Welcome to USDA's Food Safety and Inspection Service
Food Safety at home podcast series. These podcasts were
designed with you in mind - the consumer - who purchases and
prepares meat, poultry and processed egg products for your family and friends.
Each episode will bring you a different food safety topic ranging
from safe storage, handling, and preparation of meat, poultry
and processed egg products to the importance of keeping foods
safe during a power outage.
So sit back, turn up the volume and listen in.
Welcome to “Food Safety at Home.” This is Gertie Hurley with
the Food Safety and Inspection Service. I’m your host
for this segment. With me today is Robert Tuverson, Director
of the Food Safety Education Staff at FSIS.
Welcome to the show, Robert.
Please call me Bob, Gertie. It's a pleasure to be here.
There’s nothing more American than football and nothing more
popular at football games than tailgating. Food and football
have long been associated with fall fun. If you’re the tailgating
chef at a game this fall, remember to be food safe when preparing
and serving your tailgate favorites to family and friends.
Bob, I’ve heard the term “tailgating” a lot, but really didn't
know its meaning. Recently, I had a chance to get a glimpse
of the tailgating experience. I was walking through a parking
lot at a sports center to get to my car, and I saw people gathered
around the back of a large SUV with tables, grills, place settings
and food everywhere. I thought to myself, “This must be a tailgating
So, Bob, what is tailgating and when did it get started?
Gertie, tailgating dates back to the very first college football
game between Rutgers and Princeton in 1869, when fans traveled
to the game by carriage, grilling sausages and burgers at the
"tail end" of the horse. Eventually pickups and other vehicles
replaced horses around the football field but the term “tailgating”
Is tailgating limited to football games or does it involve
other sports as well?
When we think of tailgating, we tend to think football but
fans tailgate at soccer games, baseball games and some hearty
fans even tailgate at basketball games. Tailgating goes pretty
much with any sport and other outdoor events as well.
Does tailgating present any special food preparation challenges?
Tell us some things we can do to prepare and serve food safely
at tailgating events.
Gertie, keeping food safe from home to stadium helps prevent
foodborne illness. You need a game plan and the game plan should
include packing for a scenario where thermoses and coolers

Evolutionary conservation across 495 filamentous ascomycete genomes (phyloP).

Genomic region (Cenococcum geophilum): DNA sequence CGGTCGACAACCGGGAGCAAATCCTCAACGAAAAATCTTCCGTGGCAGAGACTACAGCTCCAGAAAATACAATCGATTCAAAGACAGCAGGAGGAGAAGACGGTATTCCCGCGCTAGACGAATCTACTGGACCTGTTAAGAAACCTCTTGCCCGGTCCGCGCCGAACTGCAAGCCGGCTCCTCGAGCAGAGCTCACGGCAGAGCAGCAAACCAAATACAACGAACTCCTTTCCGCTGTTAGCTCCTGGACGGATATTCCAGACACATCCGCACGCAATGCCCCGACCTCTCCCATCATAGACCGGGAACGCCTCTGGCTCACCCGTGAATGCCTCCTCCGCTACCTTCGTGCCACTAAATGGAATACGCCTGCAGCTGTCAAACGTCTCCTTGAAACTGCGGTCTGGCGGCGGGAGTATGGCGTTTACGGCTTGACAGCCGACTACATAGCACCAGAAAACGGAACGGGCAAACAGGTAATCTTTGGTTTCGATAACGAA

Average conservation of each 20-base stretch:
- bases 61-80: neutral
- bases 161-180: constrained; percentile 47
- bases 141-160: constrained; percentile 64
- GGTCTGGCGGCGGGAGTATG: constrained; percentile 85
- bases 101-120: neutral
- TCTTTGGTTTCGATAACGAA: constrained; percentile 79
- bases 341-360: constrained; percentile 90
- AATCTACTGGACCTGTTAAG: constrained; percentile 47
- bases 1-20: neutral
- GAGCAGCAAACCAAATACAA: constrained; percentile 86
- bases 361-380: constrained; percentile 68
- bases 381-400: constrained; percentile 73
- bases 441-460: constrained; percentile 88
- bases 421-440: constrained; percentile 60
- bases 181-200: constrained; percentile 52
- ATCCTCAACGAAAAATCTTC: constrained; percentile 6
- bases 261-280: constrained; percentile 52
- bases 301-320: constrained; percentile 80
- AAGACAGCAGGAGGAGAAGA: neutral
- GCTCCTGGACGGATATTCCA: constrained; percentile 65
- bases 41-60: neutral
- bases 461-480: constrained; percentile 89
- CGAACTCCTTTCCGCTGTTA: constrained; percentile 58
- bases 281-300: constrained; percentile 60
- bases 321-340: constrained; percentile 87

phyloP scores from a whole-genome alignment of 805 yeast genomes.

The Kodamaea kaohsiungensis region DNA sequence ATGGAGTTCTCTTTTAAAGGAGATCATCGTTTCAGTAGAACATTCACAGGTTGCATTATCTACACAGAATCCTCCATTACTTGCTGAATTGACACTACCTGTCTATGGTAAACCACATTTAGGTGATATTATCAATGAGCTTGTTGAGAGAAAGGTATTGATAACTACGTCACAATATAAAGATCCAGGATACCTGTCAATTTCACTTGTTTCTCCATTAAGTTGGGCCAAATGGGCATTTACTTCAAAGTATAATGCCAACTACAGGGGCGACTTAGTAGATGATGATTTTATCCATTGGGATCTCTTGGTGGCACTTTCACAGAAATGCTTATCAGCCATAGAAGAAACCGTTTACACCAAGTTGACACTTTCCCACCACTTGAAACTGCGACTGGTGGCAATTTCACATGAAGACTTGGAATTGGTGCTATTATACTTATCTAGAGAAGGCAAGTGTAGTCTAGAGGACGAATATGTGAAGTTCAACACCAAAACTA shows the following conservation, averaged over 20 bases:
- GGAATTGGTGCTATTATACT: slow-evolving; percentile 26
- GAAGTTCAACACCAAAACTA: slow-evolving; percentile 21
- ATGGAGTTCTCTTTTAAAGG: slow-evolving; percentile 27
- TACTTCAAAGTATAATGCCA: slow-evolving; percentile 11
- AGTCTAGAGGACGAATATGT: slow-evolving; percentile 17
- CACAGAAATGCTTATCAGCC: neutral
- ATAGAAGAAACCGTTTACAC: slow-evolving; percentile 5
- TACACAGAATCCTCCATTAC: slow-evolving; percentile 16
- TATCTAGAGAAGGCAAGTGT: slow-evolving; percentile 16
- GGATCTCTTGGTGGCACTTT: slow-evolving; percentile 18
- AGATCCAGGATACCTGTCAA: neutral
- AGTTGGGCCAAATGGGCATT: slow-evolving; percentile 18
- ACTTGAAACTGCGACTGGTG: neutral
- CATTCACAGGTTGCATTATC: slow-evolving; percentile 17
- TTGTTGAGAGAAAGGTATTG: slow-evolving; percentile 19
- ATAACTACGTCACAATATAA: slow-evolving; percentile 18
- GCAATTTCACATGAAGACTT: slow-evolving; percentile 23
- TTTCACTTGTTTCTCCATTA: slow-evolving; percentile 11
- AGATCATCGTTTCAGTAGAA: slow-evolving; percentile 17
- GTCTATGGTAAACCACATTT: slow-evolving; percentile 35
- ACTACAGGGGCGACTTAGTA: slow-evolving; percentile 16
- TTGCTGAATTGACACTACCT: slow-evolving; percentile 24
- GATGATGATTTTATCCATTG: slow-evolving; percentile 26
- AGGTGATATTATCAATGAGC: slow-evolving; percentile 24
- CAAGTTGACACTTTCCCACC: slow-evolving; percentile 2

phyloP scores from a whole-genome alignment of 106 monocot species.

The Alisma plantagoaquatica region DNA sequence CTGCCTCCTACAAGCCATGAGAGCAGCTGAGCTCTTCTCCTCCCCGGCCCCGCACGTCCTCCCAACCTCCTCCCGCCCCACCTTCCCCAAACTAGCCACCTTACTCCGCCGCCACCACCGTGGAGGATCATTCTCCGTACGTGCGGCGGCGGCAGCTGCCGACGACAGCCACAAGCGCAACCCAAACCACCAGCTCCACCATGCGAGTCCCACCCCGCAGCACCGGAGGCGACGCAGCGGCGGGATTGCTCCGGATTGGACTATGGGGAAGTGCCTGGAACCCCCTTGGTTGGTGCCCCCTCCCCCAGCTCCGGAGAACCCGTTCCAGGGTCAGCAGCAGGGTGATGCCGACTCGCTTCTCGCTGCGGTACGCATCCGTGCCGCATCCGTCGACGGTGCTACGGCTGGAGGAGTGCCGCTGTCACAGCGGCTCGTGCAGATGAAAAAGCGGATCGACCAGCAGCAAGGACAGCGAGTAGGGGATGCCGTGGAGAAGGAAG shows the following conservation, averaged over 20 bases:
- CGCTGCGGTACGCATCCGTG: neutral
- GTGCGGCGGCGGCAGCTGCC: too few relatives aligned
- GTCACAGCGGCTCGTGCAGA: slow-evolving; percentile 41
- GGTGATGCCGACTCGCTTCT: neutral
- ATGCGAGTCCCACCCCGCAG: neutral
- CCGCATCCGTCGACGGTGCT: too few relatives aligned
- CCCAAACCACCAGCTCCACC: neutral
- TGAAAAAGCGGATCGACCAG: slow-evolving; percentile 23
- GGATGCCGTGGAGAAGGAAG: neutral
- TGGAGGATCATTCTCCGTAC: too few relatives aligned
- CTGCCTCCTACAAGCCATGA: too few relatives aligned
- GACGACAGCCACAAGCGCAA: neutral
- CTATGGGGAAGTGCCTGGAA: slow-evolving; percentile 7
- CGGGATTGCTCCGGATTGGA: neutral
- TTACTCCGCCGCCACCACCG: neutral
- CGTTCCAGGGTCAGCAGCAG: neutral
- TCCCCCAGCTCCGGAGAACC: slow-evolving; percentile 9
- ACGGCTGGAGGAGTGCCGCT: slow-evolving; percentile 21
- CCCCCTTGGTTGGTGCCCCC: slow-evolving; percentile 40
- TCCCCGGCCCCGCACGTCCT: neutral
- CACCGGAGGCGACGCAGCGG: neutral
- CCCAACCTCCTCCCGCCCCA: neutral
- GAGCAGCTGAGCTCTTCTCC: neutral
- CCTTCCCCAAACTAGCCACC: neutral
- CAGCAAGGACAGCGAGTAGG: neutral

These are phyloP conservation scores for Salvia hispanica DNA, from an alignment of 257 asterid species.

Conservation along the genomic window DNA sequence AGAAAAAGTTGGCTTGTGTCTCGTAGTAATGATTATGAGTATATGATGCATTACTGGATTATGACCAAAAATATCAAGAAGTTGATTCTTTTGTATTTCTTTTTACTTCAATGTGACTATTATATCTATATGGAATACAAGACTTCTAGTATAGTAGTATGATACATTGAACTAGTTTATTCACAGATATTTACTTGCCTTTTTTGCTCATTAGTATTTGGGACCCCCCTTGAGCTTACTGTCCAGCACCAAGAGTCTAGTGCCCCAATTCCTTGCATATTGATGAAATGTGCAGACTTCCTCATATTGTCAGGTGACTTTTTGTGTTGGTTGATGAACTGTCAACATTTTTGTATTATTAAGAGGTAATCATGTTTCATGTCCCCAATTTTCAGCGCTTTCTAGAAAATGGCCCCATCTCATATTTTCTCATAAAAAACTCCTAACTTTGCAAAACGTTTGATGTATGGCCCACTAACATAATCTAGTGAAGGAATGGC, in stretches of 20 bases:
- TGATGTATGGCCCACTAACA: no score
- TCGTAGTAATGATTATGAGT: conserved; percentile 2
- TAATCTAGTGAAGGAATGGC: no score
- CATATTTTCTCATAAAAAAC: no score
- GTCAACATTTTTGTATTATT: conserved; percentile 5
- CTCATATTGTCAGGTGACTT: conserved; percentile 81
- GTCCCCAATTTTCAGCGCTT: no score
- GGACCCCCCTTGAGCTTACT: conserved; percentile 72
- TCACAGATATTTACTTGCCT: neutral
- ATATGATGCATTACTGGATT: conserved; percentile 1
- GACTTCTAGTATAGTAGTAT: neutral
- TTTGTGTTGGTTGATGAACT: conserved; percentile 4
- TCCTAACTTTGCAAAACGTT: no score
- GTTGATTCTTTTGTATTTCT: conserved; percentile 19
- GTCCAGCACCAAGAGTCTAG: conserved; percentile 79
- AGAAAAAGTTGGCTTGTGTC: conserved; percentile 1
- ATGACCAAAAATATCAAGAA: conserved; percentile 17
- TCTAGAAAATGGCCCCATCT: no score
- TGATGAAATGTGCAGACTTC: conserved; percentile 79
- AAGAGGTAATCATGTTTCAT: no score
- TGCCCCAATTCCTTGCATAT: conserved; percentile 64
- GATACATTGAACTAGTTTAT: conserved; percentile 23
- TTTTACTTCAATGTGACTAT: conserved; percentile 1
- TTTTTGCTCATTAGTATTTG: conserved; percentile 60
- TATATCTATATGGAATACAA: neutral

are used and a refrigerator, stove, and running water are probably
not available. You’ll need to include lots of clean utensils,
not only for eating but also for serving the safely cooked
food. Pack a grill and fuel for cooking the food. Also, pack
a food thermometer. You'll need to use the thermometer to check
that the food reaches a safe minimum internal temperature to
destroy any harmful bacteria that may be present.
It is also important to hold hot and cold food at a safe temperature,
That's right, Gertie. The game plan includes keeping hot food
hot. If you’re serving hot take-out food, eat the food within
2 hours of purchase. Or plan ahead and chill the food in your
refrigerator before packing for your tailgate event. To keep
food like chili, soup, and stew hot, use an insulated container.
Fill the container with boiling water, let it stand for a few
minutes, empty it out, and then put in the piping hot food.
Keep the insulated container closed to keep the food hot at
140 ° or above for several hours.
And for cold food?
Carry cold perishable food like raw ground beef patties, sausages,
and chicken in an insulated cooler packed with several inches
of ice, frozen gel packs, or another cold source. You may also
use containers of frozen water; they work just as well.
Perishable foods such as lunch meat, cooked meat, chicken,
and potato or pasta salads must be kept refrigerator cold,
at 40 ° or below. And it's a good idea to include a refrigerator
thermometer in the cooler to check that the temperature there
is kept at 40 ° or below also. Most grocery stores carry refrigerator
When packing the cooler for the tailgating event, be sure that
raw meat and poultry are wrapped securely and individually.
This prevents their juices from cross-contaminating any ready-to-eat
food that you may have.
Bob, tailgating sounds like a lot of fun. However, we shouldn’t
have so much fun that we don’t wrap things up safely, right?
It is a lot of fun, Gertie, but regardless of what your team
is doing out on the playing field, the tailgater has some post-game
work to do to keep food safe. First, store food in the cooler
except for brief times when serving. Second, cook only the
amount of food that will be eaten. This will save you from
having to keep leftovers at a safe temperature. Finally, throw
away any leftovers that are not ice cold after the game. Food
shouldn’t be left out of the cooler or off the grill for more
than 2 hours or more than 1 hour when the outside temperature
is above 90.
Thank you, Bob, for that helpful information on how to be food
safe when tailgating. That's it for this week. We’ve been talking
to Robert Tuverson from the Food Safety Education Staff. I’m
Gertie Hurley and I’d like to thank you for joining us for
this episode of "Food Safety at Home." And remember, “Be Food
Well, that’s all for this time. Thanks for joining us today
for another episode of food safety at home!
For answers to your food safety questions call USDA's toll-free
meat and poultry hotline at 1-888-mphotline. That’s 1-888-674-6854.
You can also get answers to food safety questions online from
our virtual representative "ask karen" at
Let us know what you think of this podcast by sending your
Thanks for tuning in.
Last Modified: September 29, 2008